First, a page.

New filings for jobless claims totaled 881,000 last week, better than estimates as the employment market continued its gradual progress during the coronavirus pandemic recovery.
Economists surveyed by Dow Jones had been looking for a total of 950,000.
The number reflects an improving labor market as well as a change in methodology from the Labor Department to address seasonal factors. Unique circumstances associated with the coronavirus likely caused jobless claims totals to be overstated during the pandemic.
While the number represented a drop from previous weeks, those totals were not revised, making comparisons difficult.
However, the department did note that claims for the week ended Aug. 29 did represent a decline from the previous week’s 1.011 million. Using the old methodology, the total would have been 1.02 million, according to Ian Shepherdson, chief economist at Pantheon Macroeconomics.
Continuing claims fell sharply, dropping by 1.24 million to 13.254 million. The insured unemployment rate, a basic calculation of those getting benefits against the total labor force, fell by 0.8 percentage points to 9.1%.
The Labor Department changed its methodology from one that used seasonal adjustments to account for normal disruptions in the job market that don’t apply as much under the virus-related conditions.
The unadjusted total, which has consistently run below the adjusted numbers during the pandemic, was 833,352 last week, up nearly 8,000 from the previous week.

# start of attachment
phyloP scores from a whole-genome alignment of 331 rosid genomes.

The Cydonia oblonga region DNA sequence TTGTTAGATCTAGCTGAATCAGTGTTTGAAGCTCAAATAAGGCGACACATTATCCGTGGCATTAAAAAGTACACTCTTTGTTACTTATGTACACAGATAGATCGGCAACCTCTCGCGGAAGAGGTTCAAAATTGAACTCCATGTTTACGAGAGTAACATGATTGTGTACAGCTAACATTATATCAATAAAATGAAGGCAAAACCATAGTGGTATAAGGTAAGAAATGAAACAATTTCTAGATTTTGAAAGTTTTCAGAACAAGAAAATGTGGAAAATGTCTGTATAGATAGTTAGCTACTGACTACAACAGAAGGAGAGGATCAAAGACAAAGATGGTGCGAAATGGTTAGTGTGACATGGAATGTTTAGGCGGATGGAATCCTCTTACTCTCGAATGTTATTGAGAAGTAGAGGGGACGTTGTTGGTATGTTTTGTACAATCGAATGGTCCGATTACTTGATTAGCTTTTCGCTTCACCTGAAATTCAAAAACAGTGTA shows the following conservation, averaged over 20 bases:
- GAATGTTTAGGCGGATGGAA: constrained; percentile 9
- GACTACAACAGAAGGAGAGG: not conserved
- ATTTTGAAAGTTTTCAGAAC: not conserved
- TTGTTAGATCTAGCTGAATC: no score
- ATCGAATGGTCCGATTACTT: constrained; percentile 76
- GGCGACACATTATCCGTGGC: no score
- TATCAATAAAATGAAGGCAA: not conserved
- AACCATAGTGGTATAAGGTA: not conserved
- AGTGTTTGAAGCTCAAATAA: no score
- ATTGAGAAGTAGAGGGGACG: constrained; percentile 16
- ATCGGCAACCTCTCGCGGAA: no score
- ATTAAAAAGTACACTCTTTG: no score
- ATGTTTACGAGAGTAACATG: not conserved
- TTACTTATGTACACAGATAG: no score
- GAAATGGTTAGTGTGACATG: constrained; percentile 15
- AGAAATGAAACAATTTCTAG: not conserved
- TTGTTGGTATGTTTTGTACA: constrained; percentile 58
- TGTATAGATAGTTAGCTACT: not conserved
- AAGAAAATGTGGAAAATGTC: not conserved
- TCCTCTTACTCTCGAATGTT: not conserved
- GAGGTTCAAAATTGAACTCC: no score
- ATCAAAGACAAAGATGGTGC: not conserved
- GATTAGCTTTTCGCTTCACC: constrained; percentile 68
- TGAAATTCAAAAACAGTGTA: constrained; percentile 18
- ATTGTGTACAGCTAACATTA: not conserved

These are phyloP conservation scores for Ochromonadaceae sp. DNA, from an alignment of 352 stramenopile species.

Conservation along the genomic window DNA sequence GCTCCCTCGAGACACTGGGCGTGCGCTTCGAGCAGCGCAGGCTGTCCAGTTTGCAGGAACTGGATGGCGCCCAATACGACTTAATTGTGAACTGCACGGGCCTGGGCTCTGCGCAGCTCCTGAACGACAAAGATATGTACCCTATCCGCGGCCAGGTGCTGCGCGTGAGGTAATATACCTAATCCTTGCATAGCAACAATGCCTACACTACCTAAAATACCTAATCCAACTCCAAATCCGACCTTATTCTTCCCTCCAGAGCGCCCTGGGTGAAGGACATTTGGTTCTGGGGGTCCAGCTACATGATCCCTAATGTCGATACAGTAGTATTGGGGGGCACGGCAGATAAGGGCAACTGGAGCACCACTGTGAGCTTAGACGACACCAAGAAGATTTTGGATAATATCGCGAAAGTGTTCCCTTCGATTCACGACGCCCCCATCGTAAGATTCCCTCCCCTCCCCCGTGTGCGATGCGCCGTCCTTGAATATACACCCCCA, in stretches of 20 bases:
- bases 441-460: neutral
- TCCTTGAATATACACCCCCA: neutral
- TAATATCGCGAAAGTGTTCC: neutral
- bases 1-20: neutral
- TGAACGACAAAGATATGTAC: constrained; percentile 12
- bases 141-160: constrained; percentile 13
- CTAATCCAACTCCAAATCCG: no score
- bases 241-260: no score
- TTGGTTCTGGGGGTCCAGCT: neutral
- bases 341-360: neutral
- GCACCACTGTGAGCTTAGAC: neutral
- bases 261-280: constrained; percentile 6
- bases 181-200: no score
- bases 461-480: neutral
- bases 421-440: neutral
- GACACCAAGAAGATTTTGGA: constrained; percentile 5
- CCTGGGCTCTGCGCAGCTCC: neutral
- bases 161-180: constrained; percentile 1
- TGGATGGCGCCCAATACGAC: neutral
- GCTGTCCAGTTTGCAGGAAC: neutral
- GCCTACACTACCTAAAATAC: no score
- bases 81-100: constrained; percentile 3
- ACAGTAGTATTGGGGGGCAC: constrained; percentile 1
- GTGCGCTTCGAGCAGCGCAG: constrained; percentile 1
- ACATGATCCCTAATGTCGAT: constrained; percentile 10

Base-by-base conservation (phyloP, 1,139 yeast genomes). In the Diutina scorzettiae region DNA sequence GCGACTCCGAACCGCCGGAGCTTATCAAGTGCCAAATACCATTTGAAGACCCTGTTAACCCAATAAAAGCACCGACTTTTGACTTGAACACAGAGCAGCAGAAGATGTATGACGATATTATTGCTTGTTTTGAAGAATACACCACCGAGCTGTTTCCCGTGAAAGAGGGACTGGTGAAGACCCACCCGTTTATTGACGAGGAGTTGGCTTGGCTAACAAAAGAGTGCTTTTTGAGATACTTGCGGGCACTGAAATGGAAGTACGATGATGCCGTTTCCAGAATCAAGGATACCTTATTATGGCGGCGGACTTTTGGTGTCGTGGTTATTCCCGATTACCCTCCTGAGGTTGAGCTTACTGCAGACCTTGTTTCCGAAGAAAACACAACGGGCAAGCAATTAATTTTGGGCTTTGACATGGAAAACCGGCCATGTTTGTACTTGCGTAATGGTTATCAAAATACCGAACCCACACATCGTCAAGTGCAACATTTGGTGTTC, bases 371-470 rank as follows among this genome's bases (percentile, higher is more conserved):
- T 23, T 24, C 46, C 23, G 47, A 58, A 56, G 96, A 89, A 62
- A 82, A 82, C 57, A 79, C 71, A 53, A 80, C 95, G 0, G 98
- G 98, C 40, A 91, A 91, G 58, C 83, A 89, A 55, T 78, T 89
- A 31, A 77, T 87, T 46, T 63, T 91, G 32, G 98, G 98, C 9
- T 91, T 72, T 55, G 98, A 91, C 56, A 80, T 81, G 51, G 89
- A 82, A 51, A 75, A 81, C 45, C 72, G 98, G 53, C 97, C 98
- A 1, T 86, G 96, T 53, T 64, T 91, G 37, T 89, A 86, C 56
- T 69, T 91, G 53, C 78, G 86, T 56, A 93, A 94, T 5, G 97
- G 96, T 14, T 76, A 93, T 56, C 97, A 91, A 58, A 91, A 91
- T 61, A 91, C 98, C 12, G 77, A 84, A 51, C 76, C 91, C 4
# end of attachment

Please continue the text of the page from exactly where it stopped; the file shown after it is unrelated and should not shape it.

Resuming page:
Claims under the Pandemic Unemployment Assistance program rose sharply last week to 759,482, an increase of 151,674, according to unadjusted figures. The program has provided benefits during the pandemic to those who normally wouldn’t be eligible for unemployment insurance.
“In short, the pace of layoffs still remains very high, and it appears that the proportion of newly laid-off people quickly finding another job is falling,” Shepherdson said.
At the state level, Florida saw the biggest decline for the week at 12,312, while California showed the biggest gain, at 39,958.
The total for workers receiving benefits, a number that is a week behind the current data, rose to 29.22 million for the week ended Aug. 15, up about 2.2 million from the week before.
The claims number comes a day ahead of the government’s closely watched nonfarm payrolls report for August. Economists expect 1.32 million more jobs to have been created and the unemployment rate to fall from 10.2% to 9.8%.
TAMPA, Fla (WFLA) – Florida has struggled in handling unemployment since the coronavirus arrived, and a new study shows that the recovery from unemployment may be just as difficult.
In a new report, WalletHub researchers identified which states were recovering the fastest from the 16.3 million Americans who are currently unemployed in the wake of the pandemic.
WalletHub compared the 50 states and the District of Columbia across three metrics based on changes in unemployment claims.
Florida was last on the list, with a 1,003.71% change in unemployment last week alone, compared to the same time frame last year.
The state also experienced a 2,511.66% increase in unemployment claims since March, compared to 2019.
Things seemed to take a positive turn last week when new claims in Florida were reported to be 55,106, but the number was later revised to 61,584.
One of many problems the state is having is getting its hospitality and tourism employees back to work, an industry that is suffering and makes up a significant portion of the state’s revenue.